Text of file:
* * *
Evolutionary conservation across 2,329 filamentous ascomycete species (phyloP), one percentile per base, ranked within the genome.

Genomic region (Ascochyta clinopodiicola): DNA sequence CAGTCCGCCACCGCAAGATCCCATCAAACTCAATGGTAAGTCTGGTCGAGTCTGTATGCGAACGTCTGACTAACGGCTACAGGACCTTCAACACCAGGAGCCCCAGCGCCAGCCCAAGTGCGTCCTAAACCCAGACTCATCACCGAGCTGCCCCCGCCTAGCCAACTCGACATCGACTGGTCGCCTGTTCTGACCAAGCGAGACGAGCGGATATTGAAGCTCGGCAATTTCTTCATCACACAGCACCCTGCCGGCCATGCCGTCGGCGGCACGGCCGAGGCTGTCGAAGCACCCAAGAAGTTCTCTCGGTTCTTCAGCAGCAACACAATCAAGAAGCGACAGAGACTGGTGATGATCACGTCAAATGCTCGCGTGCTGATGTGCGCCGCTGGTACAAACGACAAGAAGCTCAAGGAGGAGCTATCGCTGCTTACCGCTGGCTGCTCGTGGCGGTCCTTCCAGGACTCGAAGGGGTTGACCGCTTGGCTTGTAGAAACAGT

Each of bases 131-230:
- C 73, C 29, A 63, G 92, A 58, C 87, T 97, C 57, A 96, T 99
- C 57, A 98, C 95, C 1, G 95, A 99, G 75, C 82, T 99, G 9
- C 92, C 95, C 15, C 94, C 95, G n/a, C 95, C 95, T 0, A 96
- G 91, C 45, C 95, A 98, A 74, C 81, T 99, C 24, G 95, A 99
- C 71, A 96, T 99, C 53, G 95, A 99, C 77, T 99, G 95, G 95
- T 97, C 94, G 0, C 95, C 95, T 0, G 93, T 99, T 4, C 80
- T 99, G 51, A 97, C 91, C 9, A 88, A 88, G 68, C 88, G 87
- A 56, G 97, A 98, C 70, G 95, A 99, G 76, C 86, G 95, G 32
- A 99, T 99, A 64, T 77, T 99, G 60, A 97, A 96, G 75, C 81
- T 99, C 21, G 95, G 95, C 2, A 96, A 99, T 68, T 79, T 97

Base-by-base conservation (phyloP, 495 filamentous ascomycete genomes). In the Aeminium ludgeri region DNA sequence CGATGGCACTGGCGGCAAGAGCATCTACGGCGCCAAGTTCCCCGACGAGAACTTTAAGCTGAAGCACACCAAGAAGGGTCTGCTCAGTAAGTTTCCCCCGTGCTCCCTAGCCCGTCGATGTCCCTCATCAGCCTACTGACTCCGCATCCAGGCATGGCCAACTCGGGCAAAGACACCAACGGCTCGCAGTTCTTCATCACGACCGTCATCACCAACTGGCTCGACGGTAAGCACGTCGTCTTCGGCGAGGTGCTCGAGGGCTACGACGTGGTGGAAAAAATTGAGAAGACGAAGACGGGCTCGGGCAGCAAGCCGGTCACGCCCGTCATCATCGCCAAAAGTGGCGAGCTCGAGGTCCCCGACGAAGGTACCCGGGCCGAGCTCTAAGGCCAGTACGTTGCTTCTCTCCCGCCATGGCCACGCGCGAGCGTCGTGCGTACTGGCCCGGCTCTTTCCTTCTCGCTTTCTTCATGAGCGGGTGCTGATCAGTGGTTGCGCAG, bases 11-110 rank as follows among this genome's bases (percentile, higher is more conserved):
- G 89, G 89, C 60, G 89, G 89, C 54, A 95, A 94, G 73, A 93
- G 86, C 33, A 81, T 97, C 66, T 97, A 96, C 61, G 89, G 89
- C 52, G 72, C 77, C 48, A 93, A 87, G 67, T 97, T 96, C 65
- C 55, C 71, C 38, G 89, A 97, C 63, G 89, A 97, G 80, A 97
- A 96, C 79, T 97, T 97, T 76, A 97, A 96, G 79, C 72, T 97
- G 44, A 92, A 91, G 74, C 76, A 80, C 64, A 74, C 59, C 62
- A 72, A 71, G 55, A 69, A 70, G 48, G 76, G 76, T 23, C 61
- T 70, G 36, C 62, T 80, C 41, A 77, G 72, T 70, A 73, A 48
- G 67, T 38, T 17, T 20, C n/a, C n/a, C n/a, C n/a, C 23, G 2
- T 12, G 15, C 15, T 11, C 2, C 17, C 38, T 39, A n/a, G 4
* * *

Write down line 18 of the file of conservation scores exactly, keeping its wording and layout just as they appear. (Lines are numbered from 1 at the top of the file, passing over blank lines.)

- C 55, C 71, C 38, G 89, A 97, C 63, G 89, A 97, G 80, A 97